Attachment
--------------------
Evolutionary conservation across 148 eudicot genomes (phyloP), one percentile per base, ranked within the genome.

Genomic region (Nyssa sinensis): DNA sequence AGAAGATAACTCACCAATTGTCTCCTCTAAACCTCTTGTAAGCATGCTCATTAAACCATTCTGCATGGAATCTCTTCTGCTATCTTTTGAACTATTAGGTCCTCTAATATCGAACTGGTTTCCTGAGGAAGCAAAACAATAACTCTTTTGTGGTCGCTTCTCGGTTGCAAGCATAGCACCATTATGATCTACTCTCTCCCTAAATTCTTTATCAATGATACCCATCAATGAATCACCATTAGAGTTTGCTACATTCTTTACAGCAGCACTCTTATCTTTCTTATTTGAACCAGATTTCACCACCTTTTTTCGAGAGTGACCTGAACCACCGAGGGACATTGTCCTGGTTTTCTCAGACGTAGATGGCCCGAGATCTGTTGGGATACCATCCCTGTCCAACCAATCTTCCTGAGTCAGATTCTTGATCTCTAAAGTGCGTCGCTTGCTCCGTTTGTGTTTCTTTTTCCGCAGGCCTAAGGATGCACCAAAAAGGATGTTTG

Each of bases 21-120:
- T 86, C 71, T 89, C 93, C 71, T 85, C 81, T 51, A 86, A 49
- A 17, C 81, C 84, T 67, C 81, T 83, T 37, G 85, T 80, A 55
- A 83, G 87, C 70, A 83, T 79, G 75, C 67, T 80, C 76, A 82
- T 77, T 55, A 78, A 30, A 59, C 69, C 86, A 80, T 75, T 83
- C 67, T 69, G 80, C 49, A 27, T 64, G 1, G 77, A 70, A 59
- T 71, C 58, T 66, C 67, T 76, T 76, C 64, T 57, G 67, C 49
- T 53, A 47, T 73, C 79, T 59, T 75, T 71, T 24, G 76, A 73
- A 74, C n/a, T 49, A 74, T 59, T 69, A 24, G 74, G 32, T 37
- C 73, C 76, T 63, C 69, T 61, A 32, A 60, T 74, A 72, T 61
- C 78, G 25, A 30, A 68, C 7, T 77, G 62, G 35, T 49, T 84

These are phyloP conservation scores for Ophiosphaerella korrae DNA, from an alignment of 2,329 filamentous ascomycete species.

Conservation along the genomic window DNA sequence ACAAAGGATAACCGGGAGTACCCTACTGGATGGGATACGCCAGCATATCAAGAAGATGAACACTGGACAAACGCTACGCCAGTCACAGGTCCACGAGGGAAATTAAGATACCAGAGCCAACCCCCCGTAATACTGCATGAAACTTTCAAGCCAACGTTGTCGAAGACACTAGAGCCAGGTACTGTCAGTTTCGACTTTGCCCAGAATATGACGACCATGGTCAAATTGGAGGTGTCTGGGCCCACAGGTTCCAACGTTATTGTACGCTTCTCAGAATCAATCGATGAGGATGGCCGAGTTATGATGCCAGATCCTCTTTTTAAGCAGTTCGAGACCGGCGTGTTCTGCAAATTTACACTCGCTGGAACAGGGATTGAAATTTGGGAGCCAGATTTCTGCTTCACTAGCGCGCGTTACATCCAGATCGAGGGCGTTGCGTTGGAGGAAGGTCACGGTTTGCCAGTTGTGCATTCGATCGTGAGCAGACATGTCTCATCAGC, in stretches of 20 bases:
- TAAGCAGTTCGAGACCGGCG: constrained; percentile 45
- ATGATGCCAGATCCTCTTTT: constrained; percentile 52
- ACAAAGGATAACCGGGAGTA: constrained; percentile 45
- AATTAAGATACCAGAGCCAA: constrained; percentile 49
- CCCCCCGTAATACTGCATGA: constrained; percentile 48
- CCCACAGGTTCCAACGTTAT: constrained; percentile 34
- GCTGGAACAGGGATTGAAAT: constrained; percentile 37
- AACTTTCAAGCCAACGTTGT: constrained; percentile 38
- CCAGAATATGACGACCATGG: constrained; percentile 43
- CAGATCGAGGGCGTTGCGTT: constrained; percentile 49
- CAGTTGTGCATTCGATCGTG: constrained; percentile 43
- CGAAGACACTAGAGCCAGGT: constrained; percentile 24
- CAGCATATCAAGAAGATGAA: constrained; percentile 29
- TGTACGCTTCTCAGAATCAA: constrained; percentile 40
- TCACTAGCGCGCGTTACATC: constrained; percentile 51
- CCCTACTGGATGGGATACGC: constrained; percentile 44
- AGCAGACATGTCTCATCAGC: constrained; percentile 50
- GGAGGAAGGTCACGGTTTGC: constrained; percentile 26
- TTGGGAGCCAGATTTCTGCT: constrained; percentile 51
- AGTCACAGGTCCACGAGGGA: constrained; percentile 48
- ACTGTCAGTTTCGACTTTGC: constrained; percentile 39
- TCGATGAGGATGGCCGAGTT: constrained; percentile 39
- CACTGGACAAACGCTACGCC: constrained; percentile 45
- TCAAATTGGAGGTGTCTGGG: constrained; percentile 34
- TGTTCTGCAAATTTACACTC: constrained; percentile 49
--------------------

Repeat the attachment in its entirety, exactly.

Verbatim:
Evolutionary conservation across 148 eudicot genomes (phyloP), one percentile per base, ranked within the genome.

Genomic region (Nyssa sinensis): DNA sequence AGAAGATAACTCACCAATTGTCTCCTCTAAACCTCTTGTAAGCATGCTCATTAAACCATTCTGCATGGAATCTCTTCTGCTATCTTTTGAACTATTAGGTCCTCTAATATCGAACTGGTTTCCTGAGGAAGCAAAACAATAACTCTTTTGTGGTCGCTTCTCGGTTGCAAGCATAGCACCATTATGATCTACTCTCTCCCTAAATTCTTTATCAATGATACCCATCAATGAATCACCATTAGAGTTTGCTACATTCTTTACAGCAGCACTCTTATCTTTCTTATTTGAACCAGATTTCACCACCTTTTTTCGAGAGTGACCTGAACCACCGAGGGACATTGTCCTGGTTTTCTCAGACGTAGATGGCCCGAGATCTGTTGGGATACCATCCCTGTCCAACCAATCTTCCTGAGTCAGATTCTTGATCTCTAAAGTGCGTCGCTTGCTCCGTTTGTGTTTCTTTTTCCGCAGGCCTAAGGATGCACCAAAAAGGATGTTTG

Each of bases 21-120:
- T 86, C 71, T 89, C 93, C 71, T 85, C 81, T 51, A 86, A 49
- A 17, C 81, C 84, T 67, C 81, T 83, T 37, G 85, T 80, A 55
- A 83, G 87, C 70, A 83, T 79, G 75, C 67, T 80, C 76, A 82
- T 77, T 55, A 78, A 30, A 59, C 69, C 86, A 80, T 75, T 83
- C 67, T 69, G 80, C 49, A 27, T 64, G 1, G 77, A 70, A 59
- T 71, C 58, T 66, C 67, T 76, T 76, C 64, T 57, G 67, C 49
- T 53, A 47, T 73, C 79, T 59, T 75, T 71, T 24, G 76, A 73
- A 74, C n/a, T 49, A 74, T 59, T 69, A 24, G 74, G 32, T 37
- C 73, C 76, T 63, C 69, T 61, A 32, A 60, T 74, A 72, T 61
- C 78, G 25, A 30, A 68, C 7, T 77, G 62, G 35, T 49, T 84

These are phyloP conservation scores for Ophiosphaerella korrae DNA, from an alignment of 2,329 filamentous ascomycete species.

Conservation along the genomic window DNA sequence ACAAAGGATAACCGGGAGTACCCTACTGGATGGGATACGCCAGCATATCAAGAAGATGAACACTGGACAAACGCTACGCCAGTCACAGGTCCACGAGGGAAATTAAGATACCAGAGCCAACCCCCCGTAATACTGCATGAAACTTTCAAGCCAACGTTGTCGAAGACACTAGAGCCAGGTACTGTCAGTTTCGACTTTGCCCAGAATATGACGACCATGGTCAAATTGGAGGTGTCTGGGCCCACAGGTTCCAACGTTATTGTACGCTTCTCAGAATCAATCGATGAGGATGGCCGAGTTATGATGCCAGATCCTCTTTTTAAGCAGTTCGAGACCGGCGTGTTCTGCAAATTTACACTCGCTGGAACAGGGATTGAAATTTGGGAGCCAGATTTCTGCTTCACTAGCGCGCGTTACATCCAGATCGAGGGCGTTGCGTTGGAGGAAGGTCACGGTTTGCCAGTTGTGCATTCGATCGTGAGCAGACATGTCTCATCAGC, in stretches of 20 bases:
- TAAGCAGTTCGAGACCGGCG: constrained; percentile 45
- ATGATGCCAGATCCTCTTTT: constrained; percentile 52
- ACAAAGGATAACCGGGAGTA: constrained; percentile 45
- AATTAAGATACCAGAGCCAA: constrained; percentile 49
- CCCCCCGTAATACTGCATGA: constrained; percentile 48
- CCCACAGGTTCCAACGTTAT: constrained; percentile 34
- GCTGGAACAGGGATTGAAAT: constrained; percentile 37
- AACTTTCAAGCCAACGTTGT: constrained; percentile 38
- CCAGAATATGACGACCATGG: constrained; percentile 43
- CAGATCGAGGGCGTTGCGTT: constrained; percentile 49
- CAGTTGTGCATTCGATCGTG: constrained; percentile 43
- CGAAGACACTAGAGCCAGGT: constrained; percentile 24
- CAGCATATCAAGAAGATGAA: constrained; percentile 29
- TGTACGCTTCTCAGAATCAA: constrained; percentile 40
- TCACTAGCGCGCGTTACATC: constrained; percentile 51
- CCCTACTGGATGGGATACGC: constrained; percentile 44
- AGCAGACATGTCTCATCAGC: constrained; percentile 50
- GGAGGAAGGTCACGGTTTGC: constrained; percentile 26
- TTGGGAGCCAGATTTCTGCT: constrained; percentile 51
- AGTCACAGGTCCACGAGGGA: constrained; percentile 48
- ACTGTCAGTTTCGACTTTGC: constrained; percentile 39
- TCGATGAGGATGGCCGAGTT: constrained; percentile 39
- CACTGGACAAACGCTACGCC: constrained; percentile 45
- TCAAATTGGAGGTGTCTGGG: constrained; percentile 34
- TGTTCTGCAAATTTACACTC: constrained; percentile 49